3 – Fewer Signals, More Noise
Consider this: Not only will you have to aggregate data from more sources, but it will also require advanced reconciliation to make sense of disparate streams. Organic, deterministic, and probabilistic data will all tell some part of the user journey. Between SKAdNetwork, the various attribution platforms, channel-specific data, and in-app events, it’ll be enough to tax even the more flexible BI solution.
Do this: As in our previous points, time is of the essence. Whether you plan to reconfigure your BI solution or use a marketing intelligence platform such as Bidalgo, waiting until the last possible minute is precisely the wrong thing to do. The time to act is now.
4 – More Weight on The Shoulders of Ad Creative
Consider this: Right now, you probably use targeting optimization to get the right users for your product. Much of this optimization is based on user-level data. A large part of your activity will probably look very different in a few years: less targeted optimization, more platform-driven automation. Inevitably, more irrelevant users will be exposed to your campaigns. The purpose of the ad creative in this environment will be to both attract the best users, and less obviously, prevent the wrong users from clicking your link. In other words, creative itself will become the targeting mechanism, not just a container for your messaging.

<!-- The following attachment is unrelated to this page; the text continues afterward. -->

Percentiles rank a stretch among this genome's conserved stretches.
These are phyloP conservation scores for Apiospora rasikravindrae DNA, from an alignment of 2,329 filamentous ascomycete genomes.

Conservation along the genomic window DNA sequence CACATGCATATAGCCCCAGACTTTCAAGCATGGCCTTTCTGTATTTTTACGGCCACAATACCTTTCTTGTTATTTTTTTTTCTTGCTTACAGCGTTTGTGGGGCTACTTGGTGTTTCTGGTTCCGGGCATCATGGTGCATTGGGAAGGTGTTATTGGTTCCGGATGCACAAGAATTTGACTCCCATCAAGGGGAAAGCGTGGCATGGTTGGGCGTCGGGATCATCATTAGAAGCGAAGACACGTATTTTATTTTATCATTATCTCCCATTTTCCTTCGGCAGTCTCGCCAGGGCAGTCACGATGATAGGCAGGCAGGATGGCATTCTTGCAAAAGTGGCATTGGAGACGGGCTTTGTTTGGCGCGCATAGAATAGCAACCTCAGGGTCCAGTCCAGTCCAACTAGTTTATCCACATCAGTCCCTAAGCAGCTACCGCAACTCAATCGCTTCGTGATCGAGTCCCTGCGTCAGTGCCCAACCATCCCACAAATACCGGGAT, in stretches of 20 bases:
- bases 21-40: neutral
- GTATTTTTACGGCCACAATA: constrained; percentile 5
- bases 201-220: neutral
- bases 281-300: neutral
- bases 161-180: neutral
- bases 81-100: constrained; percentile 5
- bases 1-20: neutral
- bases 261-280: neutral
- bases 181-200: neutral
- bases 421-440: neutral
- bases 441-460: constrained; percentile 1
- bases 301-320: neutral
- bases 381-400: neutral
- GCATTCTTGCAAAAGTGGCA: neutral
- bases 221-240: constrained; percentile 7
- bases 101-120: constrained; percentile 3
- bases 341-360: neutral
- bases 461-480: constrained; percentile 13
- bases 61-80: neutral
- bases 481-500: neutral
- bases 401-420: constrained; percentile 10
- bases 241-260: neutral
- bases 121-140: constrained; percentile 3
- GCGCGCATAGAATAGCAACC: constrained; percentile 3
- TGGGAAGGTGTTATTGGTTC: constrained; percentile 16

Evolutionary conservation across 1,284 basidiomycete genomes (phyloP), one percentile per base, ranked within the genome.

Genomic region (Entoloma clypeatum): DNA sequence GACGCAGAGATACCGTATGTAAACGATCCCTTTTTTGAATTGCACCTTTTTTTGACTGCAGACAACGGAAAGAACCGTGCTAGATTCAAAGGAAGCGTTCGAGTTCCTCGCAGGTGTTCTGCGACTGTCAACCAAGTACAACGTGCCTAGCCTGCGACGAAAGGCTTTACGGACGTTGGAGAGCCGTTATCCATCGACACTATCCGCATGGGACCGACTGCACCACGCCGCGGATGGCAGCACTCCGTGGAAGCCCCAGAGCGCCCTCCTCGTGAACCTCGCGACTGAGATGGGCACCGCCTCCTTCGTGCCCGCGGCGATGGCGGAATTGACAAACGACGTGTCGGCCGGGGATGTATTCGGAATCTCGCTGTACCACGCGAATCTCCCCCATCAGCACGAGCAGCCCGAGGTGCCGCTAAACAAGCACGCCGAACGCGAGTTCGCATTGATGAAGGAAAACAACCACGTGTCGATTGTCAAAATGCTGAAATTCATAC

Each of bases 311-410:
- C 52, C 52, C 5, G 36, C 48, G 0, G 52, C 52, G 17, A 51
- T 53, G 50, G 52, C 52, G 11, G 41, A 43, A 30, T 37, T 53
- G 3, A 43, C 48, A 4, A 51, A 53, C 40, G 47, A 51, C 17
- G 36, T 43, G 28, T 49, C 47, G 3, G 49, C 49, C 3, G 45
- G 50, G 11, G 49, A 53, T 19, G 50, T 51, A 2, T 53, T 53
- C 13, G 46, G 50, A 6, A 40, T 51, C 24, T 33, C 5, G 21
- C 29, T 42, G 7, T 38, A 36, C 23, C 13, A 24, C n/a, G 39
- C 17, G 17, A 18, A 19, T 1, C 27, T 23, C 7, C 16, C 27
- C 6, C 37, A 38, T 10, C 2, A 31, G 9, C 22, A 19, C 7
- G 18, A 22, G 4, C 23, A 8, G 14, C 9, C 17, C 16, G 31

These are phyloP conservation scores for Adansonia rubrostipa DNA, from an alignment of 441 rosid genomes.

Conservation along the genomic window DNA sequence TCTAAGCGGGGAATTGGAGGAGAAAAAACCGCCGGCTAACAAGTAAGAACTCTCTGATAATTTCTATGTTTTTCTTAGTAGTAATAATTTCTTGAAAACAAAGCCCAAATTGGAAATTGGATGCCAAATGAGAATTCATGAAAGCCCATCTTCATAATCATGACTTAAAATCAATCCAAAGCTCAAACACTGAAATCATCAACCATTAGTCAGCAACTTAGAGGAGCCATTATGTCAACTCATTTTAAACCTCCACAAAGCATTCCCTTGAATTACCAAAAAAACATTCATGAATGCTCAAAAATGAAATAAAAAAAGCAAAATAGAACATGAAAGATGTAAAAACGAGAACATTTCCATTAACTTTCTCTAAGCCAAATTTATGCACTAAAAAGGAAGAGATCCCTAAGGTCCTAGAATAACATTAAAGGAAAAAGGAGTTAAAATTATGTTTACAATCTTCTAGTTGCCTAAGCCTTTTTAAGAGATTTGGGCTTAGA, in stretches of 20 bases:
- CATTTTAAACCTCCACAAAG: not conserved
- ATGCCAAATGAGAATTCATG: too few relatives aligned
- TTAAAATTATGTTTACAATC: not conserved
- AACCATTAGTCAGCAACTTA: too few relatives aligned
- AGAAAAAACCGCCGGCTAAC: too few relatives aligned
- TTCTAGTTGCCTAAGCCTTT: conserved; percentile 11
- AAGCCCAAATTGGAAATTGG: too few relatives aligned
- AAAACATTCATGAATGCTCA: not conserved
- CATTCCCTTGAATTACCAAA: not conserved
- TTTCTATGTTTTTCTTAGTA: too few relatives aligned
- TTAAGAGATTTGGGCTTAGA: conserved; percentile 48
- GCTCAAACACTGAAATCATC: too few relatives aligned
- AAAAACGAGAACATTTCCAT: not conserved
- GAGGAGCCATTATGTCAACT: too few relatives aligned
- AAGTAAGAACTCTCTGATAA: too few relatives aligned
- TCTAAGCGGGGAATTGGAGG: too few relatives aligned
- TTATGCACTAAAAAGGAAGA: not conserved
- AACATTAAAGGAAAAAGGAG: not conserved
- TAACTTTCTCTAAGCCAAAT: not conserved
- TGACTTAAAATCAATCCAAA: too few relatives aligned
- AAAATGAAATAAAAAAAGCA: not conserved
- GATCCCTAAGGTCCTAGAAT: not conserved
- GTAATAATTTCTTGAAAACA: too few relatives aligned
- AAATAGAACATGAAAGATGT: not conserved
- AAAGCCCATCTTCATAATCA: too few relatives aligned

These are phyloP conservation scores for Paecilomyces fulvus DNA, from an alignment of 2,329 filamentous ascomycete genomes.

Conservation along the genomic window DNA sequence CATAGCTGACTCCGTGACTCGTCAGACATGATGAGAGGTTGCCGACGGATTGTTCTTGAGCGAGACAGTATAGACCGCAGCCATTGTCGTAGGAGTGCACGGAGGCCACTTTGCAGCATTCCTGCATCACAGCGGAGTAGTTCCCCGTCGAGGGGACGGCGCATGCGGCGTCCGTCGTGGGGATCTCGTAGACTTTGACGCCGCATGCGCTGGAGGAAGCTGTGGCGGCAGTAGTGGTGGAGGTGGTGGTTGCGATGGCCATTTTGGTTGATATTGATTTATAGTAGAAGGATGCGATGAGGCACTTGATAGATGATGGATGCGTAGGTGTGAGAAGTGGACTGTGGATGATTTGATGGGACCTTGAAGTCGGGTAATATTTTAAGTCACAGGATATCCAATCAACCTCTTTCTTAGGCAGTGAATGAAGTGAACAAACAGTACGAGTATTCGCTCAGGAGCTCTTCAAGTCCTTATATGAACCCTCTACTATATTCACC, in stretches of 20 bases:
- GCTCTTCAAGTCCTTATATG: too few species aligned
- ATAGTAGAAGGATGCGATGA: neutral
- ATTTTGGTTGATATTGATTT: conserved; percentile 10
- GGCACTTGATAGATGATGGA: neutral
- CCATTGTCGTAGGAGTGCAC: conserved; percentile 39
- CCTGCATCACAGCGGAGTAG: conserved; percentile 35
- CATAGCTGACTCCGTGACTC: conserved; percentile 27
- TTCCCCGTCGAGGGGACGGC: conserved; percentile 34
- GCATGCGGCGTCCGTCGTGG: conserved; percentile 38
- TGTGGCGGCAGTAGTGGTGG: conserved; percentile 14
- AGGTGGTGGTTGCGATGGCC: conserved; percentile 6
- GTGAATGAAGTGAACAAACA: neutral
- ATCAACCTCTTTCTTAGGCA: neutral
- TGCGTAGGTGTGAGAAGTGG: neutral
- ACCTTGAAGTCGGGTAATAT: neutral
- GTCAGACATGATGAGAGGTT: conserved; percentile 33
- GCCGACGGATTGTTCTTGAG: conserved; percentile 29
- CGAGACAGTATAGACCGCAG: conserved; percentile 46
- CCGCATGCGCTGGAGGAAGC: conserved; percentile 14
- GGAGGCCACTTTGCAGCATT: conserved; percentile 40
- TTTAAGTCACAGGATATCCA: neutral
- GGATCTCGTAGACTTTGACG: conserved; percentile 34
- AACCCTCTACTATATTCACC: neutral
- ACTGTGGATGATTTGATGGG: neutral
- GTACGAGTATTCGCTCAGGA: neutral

Do this: To properly treat ad creative as a driver of optimization, you need creative level data, insights, and statistical models. Which concepts bring the best ratio between lucrative and lukewarm users? Who are your best designers, and what are they doing that others don’t? How can you make sure that good creative can be scaled even when the endless feedback loop between creative and lower funnel data is broken. These are some of the questions we’re developing Bidalgo to provide answers to.
5 – This Is Only The Beginning